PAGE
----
November 1, 2000
Steven W. Ells
Our expensive aircraft engines, the trusty metal hearts that pull (or push) us airborne and transport us over the mountains, rivers, and weather to our destinations, don't like to be ignored. They like a lot of action. They like to fly. They're most likely to provide yeomanly service if you fly them every day. If your aircraft engine had a living personality, every time you came into view it surely would act like an enthusiastic canine, dancing on the doorstep with its leash in its mouth, begging to go for a flight.
More engines rust out than wear out, especially for general aviation pilot/owners who may only fly 100 hours or fewer a year. Unfortunately for their engines and wallets, the majority of private airplane owners can't fly every day; most are fortunate if they can fly once a week. This is too bad because the more these engines are flown, the better the chances are that they will go to TBO without costly interim repairs.
One engine manufacturer uses 40 hours a month for extended warranty coverage adjustment. When engines are operated at this frequency the engine life-shortening problems attributed to inactivity become a nonissue. Those engine life-shortening factors are acids, water, and lack of lubrication. By inference, it can be seen that 100 hours a year is far short of this manufacturer's definition of normal usage.
Owners who fly their airplanes for an hour each week have taken the most important step there is toward ensuring a long, dependable relationship with their airplane's engine. But it's not a perfect world, so weather, maintenance, and unavoidable and unforeseen changes in activities or priorities can, and do, upset flying plans. What constitutes a period of inactivity? When there are periods of inactivity, what should an owner do to protect his engine? What measures do manufacturers and users suggest when flying stops? Should airplane engines be pickled over the winter? Whatever the reason for the inactivity, there are steps that can be taken to ensure the continued health of your airplane's engine when you're not flying.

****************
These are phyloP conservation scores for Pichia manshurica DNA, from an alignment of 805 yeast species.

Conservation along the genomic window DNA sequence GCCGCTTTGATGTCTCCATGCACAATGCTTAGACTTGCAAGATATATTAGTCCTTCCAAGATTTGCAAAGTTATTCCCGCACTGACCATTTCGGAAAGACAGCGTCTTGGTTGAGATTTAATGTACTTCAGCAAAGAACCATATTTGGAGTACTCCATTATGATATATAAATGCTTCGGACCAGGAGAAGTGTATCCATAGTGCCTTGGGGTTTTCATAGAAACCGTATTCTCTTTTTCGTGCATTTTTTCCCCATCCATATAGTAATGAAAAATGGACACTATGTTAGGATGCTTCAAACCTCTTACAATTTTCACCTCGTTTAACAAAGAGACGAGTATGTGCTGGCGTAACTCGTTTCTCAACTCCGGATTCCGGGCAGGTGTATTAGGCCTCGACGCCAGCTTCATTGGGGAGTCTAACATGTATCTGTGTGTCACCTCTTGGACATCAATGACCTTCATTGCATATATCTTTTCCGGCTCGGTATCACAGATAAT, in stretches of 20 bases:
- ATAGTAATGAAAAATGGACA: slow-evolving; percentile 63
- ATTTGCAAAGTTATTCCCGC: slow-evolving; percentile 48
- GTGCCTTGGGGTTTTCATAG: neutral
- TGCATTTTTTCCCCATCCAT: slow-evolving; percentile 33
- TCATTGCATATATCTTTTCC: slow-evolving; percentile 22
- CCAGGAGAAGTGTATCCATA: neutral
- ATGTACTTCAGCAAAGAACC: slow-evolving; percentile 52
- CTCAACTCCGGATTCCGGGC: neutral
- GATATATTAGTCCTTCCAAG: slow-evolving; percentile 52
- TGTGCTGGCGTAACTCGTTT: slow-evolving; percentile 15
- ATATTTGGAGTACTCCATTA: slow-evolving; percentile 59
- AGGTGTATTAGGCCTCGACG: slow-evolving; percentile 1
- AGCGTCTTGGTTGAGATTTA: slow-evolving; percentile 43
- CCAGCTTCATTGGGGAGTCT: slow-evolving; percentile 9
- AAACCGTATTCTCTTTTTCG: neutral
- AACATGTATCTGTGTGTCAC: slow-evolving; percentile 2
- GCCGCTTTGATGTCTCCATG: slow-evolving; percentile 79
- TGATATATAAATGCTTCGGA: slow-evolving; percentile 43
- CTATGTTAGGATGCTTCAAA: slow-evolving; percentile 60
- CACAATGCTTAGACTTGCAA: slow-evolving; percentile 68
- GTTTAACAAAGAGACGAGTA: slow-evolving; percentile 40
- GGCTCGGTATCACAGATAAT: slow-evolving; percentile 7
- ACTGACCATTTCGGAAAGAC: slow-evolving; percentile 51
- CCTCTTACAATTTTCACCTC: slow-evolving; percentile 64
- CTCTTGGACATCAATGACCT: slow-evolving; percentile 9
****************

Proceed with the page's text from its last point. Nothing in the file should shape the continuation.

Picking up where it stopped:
Keeping clean oil in your engine is always step one. Because of the makeup of modern ashless dispersant oils, contaminants are circulated with the oil during engine operation. An oil filter catches solid particles such as carbon, but acids continue to circulate. Water vapor and excess fuel that accumulate in the oil from operating an engine rich will evaporate out of the oil when the oil temperature is elevated often enough to at least 180 degrees Fahrenheit. According to a paper that the late Peter Tanis of Tanis Aircraft Services presented to the Society of Automotive Engineering, when oil is exposed to heat it oxidizes, with longer periods of time and more heat causing more oxidation. Moisture and oxidized oil form an acid that attacks engine parts. Regular oil changes are the only way to remove the acids. Metal surfaces that have been specially designed to withstand thousands of pounds of direct pressure during normal engine operation are surprisingly susceptible to the action of corrosion. The hardened surfaces of camshafts, wristpins, cylinder walls, and hydraulic lifter bodies can stand almost anything—except corrosion. So keeping clean oil in the engine, especially during periods of inactivity, is critical.